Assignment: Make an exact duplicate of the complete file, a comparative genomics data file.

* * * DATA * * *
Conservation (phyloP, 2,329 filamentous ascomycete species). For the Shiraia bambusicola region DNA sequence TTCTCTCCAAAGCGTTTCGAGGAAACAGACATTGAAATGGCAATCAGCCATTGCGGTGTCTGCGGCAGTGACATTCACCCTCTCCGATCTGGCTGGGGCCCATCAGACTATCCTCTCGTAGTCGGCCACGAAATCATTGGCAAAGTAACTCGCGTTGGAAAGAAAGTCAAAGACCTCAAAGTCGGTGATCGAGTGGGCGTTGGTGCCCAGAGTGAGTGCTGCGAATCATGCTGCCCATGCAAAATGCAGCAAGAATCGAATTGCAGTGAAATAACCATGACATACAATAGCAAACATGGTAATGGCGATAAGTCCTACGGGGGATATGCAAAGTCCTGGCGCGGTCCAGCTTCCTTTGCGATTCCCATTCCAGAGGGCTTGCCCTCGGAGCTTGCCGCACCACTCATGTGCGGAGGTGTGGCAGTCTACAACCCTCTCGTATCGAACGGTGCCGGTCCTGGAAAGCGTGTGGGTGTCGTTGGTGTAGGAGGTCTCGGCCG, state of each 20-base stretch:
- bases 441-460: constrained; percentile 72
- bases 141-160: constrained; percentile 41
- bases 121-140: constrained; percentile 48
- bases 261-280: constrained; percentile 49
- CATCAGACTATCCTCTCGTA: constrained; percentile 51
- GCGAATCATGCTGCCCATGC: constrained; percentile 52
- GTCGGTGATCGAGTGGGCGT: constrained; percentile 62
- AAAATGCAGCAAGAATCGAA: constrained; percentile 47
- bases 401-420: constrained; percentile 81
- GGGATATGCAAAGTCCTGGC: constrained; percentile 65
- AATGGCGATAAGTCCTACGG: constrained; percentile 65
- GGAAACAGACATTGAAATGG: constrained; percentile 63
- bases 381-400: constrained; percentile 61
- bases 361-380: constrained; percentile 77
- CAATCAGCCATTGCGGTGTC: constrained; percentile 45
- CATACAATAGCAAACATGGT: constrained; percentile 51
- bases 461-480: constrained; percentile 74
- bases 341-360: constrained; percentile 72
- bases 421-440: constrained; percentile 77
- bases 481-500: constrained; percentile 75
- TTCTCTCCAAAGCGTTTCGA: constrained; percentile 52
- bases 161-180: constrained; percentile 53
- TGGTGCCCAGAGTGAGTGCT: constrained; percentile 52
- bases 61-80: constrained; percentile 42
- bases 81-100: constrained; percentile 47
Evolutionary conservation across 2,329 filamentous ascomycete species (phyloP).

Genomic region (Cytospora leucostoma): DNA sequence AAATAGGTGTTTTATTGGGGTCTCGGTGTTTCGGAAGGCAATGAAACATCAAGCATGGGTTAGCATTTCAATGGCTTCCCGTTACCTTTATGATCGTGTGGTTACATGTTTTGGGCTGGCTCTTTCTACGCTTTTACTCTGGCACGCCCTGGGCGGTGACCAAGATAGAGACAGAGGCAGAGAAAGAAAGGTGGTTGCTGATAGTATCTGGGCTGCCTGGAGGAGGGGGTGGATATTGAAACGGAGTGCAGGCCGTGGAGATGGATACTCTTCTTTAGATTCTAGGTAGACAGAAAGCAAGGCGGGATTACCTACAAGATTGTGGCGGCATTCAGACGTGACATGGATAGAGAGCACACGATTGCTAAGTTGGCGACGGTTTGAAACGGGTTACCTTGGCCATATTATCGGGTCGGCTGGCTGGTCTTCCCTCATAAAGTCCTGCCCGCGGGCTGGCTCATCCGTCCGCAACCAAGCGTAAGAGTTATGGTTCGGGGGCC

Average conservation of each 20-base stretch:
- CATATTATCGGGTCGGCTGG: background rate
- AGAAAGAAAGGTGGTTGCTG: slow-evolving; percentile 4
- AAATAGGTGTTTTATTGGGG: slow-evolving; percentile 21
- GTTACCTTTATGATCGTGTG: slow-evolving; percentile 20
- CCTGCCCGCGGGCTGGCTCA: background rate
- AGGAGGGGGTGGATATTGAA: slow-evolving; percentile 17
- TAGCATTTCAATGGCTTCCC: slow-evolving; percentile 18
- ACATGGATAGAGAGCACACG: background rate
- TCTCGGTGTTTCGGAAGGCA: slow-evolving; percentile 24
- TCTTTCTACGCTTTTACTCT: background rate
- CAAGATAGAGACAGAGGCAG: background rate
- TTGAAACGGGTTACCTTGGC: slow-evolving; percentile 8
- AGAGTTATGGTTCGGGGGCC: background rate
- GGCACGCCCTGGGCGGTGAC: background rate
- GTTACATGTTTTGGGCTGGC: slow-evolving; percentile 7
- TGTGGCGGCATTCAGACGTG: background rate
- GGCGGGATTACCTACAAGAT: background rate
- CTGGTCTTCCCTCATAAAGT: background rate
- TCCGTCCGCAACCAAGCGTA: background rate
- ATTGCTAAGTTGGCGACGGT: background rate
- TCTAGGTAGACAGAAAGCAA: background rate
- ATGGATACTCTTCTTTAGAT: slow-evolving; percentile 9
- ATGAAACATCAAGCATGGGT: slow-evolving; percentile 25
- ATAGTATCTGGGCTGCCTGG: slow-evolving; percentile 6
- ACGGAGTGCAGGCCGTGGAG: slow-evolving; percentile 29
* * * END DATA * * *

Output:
Conservation (phyloP, 2,329 filamentous ascomycete species). For the Shiraia bambusicola region DNA sequence TTCTCTCCAAAGCGTTTCGAGGAAACAGACATTGAAATGGCAATCAGCCATTGCGGTGTCTGCGGCAGTGACATTCACCCTCTCCGATCTGGCTGGGGCCCATCAGACTATCCTCTCGTAGTCGGCCACGAAATCATTGGCAAAGTAACTCGCGTTGGAAAGAAAGTCAAAGACCTCAAAGTCGGTGATCGAGTGGGCGTTGGTGCCCAGAGTGAGTGCTGCGAATCATGCTGCCCATGCAAAATGCAGCAAGAATCGAATTGCAGTGAAATAACCATGACATACAATAGCAAACATGGTAATGGCGATAAGTCCTACGGGGGATATGCAAAGTCCTGGCGCGGTCCAGCTTCCTTTGCGATTCCCATTCCAGAGGGCTTGCCCTCGGAGCTTGCCGCACCACTCATGTGCGGAGGTGTGGCAGTCTACAACCCTCTCGTATCGAACGGTGCCGGTCCTGGAAAGCGTGTGGGTGTCGTTGGTGTAGGAGGTCTCGGCCG, state of each 20-base stretch:
- bases 441-460: constrained; percentile 72
- bases 141-160: constrained; percentile 41
- bases 121-140: constrained; percentile 48
- bases 261-280: constrained; percentile 49
- CATCAGACTATCCTCTCGTA: constrained; percentile 51
- GCGAATCATGCTGCCCATGC: constrained; percentile 52
- GTCGGTGATCGAGTGGGCGT: constrained; percentile 62
- AAAATGCAGCAAGAATCGAA: constrained; percentile 47
- bases 401-420: constrained; percentile 81
- GGGATATGCAAAGTCCTGGC: constrained; percentile 65
- AATGGCGATAAGTCCTACGG: constrained; percentile 65
- GGAAACAGACATTGAAATGG: constrained; percentile 63
- bases 381-400: constrained; percentile 61
- bases 361-380: constrained; percentile 77
- CAATCAGCCATTGCGGTGTC: constrained; percentile 45
- CATACAATAGCAAACATGGT: constrained; percentile 51
- bases 461-480: constrained; percentile 74
- bases 341-360: constrained; percentile 72
- bases 421-440: constrained; percentile 77
- bases 481-500: constrained; percentile 75
- TTCTCTCCAAAGCGTTTCGA: constrained; percentile 52
- bases 161-180: constrained; percentile 53
- TGGTGCCCAGAGTGAGTGCT: constrained; percentile 52
- bases 61-80: constrained; percentile 42
- bases 81-100: constrained; percentile 47
Evolutionary conservation across 2,329 filamentous ascomycete species (phyloP).

Genomic region (Cytospora leucostoma): DNA sequence AAATAGGTGTTTTATTGGGGTCTCGGTGTTTCGGAAGGCAATGAAACATCAAGCATGGGTTAGCATTTCAATGGCTTCCCGTTACCTTTATGATCGTGTGGTTACATGTTTTGGGCTGGCTCTTTCTACGCTTTTACTCTGGCACGCCCTGGGCGGTGACCAAGATAGAGACAGAGGCAGAGAAAGAAAGGTGGTTGCTGATAGTATCTGGGCTGCCTGGAGGAGGGGGTGGATATTGAAACGGAGTGCAGGCCGTGGAGATGGATACTCTTCTTTAGATTCTAGGTAGACAGAAAGCAAGGCGGGATTACCTACAAGATTGTGGCGGCATTCAGACGTGACATGGATAGAGAGCACACGATTGCTAAGTTGGCGACGGTTTGAAACGGGTTACCTTGGCCATATTATCGGGTCGGCTGGCTGGTCTTCCCTCATAAAGTCCTGCCCGCGGGCTGGCTCATCCGTCCGCAACCAAGCGTAAGAGTTATGGTTCGGGGGCC

Average conservation of each 20-base stretch:
- CATATTATCGGGTCGGCTGG: background rate
- AGAAAGAAAGGTGGTTGCTG: slow-evolving; percentile 4
- AAATAGGTGTTTTATTGGGG: slow-evolving; percentile 21
- GTTACCTTTATGATCGTGTG: slow-evolving; percentile 20
- CCTGCCCGCGGGCTGGCTCA: background rate
- AGGAGGGGGTGGATATTGAA: slow-evolving; percentile 17
- TAGCATTTCAATGGCTTCCC: slow-evolving; percentile 18
- ACATGGATAGAGAGCACACG: background rate
- TCTCGGTGTTTCGGAAGGCA: slow-evolving; percentile 24
- TCTTTCTACGCTTTTACTCT: background rate
- CAAGATAGAGACAGAGGCAG: background rate
- TTGAAACGGGTTACCTTGGC: slow-evolving; percentile 8
- AGAGTTATGGTTCGGGGGCC: background rate
- GGCACGCCCTGGGCGGTGAC: background rate
- GTTACATGTTTTGGGCTGGC: slow-evolving; percentile 7
- TGTGGCGGCATTCAGACGTG: background rate
- GGCGGGATTACCTACAAGAT: background rate
- CTGGTCTTCCCTCATAAAGT: background rate
- TCCGTCCGCAACCAAGCGTA: background rate
- ATTGCTAAGTTGGCGACGGT: background rate
- TCTAGGTAGACAGAAAGCAA: background rate
- ATGGATACTCTTCTTTAGAT: slow-evolving; percentile 9
- ATGAAACATCAAGCATGGGT: slow-evolving; percentile 25
- ATAGTATCTGGGCTGCCTGG: slow-evolving; percentile 6
- ACGGAGTGCAGGCCGTGGAG: slow-evolving; percentile 29